Most of the misconceptions about tanning involve a lack of understanding about what is happening when the body tans.
The truth is, tanning is a reaction to skin damage.
When the sun’s energy hits the DNA in your skin cells, it causes damage and triggers a chain of events. The DNA will try to repair itself, and it’s often successful. As part of that repair process, the body’s pigmenting cells produce more pigments. These pigments are then pushed out to skin cells to better protect the DNA, almost like a sun hat.
With that in mind, let’s debunk some of the more popular myths about sun tanning.
1) I Can’t Get Cancer If I Tan Without Burning.
In order to tan, you have to damage the skin. As a result, any type of tanning is causing some level of damage to the skin. It may not damage it to the point that you destroy skin cells, but you’ll damage the skin enough that it shows a response. Maybe you didn’t get sunburn, but you did cause damage.
2) If I Build Up a Good Base Tan, I’ll Be Protected From Sun Damage.
A base layer doesn’t protect you from sun damage because your skin has already been damaged by the sun. You might not get sunburn, but that’s only because the skin has been damaged and is trying to protect itself. As a result, it will take longer for you to get sunburn, but damage has already been done.
Related: How to Spot Skin Cancer
3) Tanning Beds Are Safer Than the Sun and Don’t Cause Cancer.
Tanning beds use primarily UVB light. It causes a suntan and not sunburn, but it still damages your skin. The sun produces both UVA light, which causes sunburn, as well as UVB light. Both can cause damage and both can cause skin cancer.
4) Getting Sunburn a Few Times is No Big Deal As Long As I Don’t Burn All of the Time.
Any time you get sunburn, you’ve killed skin cells. That’s a sign of severe damage (See: [VIDEO] UV Camera Shows Hidden Sun Damage Under The Skin). Some of the surviving skin cells will be severely damaged and become abnormal. All it takes is one burn. Of course, having fewer burns is better than many burns, but the only way to prevent severe damage is by avoiding burns completely.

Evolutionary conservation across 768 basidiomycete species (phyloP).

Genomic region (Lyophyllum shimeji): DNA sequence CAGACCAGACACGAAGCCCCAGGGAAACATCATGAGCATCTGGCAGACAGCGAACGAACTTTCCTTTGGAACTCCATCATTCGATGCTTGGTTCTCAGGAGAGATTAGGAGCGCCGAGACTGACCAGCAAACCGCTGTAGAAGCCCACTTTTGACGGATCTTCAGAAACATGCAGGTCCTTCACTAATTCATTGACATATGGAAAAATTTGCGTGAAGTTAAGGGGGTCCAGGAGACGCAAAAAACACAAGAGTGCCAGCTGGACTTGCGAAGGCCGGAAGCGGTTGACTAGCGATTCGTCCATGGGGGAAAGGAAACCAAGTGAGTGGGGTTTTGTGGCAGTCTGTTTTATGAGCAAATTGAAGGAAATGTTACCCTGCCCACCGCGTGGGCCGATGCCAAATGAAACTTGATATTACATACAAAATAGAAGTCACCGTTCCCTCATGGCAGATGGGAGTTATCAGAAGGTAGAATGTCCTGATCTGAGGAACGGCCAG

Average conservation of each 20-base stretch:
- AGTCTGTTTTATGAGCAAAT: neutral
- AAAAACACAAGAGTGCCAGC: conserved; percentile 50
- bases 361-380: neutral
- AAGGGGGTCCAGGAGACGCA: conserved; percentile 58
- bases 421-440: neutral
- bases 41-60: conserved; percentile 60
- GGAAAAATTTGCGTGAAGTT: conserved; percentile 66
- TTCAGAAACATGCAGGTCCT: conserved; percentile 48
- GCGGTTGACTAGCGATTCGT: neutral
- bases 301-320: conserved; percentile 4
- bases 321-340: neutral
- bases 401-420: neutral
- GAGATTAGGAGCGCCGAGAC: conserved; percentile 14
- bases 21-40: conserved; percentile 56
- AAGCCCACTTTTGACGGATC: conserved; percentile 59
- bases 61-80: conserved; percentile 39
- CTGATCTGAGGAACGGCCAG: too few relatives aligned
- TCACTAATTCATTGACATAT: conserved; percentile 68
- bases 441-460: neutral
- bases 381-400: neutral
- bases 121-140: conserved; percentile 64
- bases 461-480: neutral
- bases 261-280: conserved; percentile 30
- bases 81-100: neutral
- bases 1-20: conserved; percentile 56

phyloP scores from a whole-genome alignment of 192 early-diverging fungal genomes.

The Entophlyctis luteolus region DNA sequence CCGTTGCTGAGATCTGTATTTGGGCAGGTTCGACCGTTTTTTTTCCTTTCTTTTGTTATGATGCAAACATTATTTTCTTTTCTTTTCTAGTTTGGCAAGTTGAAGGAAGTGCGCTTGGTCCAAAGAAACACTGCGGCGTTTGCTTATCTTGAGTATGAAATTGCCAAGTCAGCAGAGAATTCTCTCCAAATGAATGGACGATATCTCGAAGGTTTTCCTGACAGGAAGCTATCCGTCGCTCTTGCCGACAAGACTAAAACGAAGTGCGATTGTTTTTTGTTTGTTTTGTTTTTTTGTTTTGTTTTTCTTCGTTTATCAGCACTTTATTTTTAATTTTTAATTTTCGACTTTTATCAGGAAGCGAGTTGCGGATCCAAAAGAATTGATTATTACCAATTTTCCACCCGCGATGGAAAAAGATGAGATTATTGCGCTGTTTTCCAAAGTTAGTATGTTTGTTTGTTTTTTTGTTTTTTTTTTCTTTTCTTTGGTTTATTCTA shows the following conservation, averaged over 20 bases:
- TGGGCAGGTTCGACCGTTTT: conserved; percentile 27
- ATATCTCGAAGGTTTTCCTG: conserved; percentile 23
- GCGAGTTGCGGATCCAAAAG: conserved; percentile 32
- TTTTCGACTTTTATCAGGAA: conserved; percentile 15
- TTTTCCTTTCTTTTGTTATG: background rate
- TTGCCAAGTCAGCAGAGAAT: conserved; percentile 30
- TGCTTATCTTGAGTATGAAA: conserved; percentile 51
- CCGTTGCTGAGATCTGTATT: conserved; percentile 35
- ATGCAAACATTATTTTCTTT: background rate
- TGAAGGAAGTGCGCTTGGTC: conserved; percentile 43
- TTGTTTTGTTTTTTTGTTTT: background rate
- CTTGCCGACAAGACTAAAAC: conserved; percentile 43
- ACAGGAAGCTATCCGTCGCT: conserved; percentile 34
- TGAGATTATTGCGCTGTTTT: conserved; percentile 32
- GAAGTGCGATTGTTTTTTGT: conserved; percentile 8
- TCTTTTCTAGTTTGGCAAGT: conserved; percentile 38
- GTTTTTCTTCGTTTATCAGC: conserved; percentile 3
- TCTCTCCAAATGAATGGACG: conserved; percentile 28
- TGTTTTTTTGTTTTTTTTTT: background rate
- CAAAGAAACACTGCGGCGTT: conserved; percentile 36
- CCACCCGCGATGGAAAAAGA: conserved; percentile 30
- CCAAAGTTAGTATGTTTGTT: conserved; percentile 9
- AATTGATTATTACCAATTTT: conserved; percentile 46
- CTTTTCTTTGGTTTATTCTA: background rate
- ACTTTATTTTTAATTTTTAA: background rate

5) If I Can’t See Any Damage, I’m Fine.
Maybe you can’t see it today, but you’ll be able to see the damage in time. Ultraviolet light will show areas of the body that have been damaged. It will also show how the body attempts to repair those areas with pigment darkening.
Look at the skin on the top of your parents’ arms and the bottom of their arms. That skin is exactly the same. The only difference is exposure to the sun. The goal is to keep your skin looking like the bottom of their arms.
6) I Don’t Have a Family History of Skin Cancer, So My Risk of Getting Skin Cancer is Very Low.
Most skin cancer is related to sun exposure, not genetics. If your parents or grandparents had skin cancer, it probably had more to do with sun exposure than anything else. However, you may have a genetic predisposition for skin cancer if you have light skin, which is more susceptible to cancer than dark skin.
7) Why Do I Need Sunscreen? It’s Cloudy Outside!
The vast majority of the sun’s rays penetrate the clouds. The sunlight may not feel as intense, but the radiation is the same as it would be on a clear day. You just don’t see the visible light spectrum.
Dr. R. Todd Plott is a board-certified dermatologist in Coppell, Keller, and Saginaw, TX. His specialization and professional interests include treating patients suffering with acne, identifying and solving complex skin conditions such as psoriasis, rosacea, atopic dermatitis, and identifying and treating all types of skin cancers. In his spare time, Dr. Plott enjoys cycling, traveling with his wife, and spending time with his children and new grandson.
Learn more about Dr. Plott.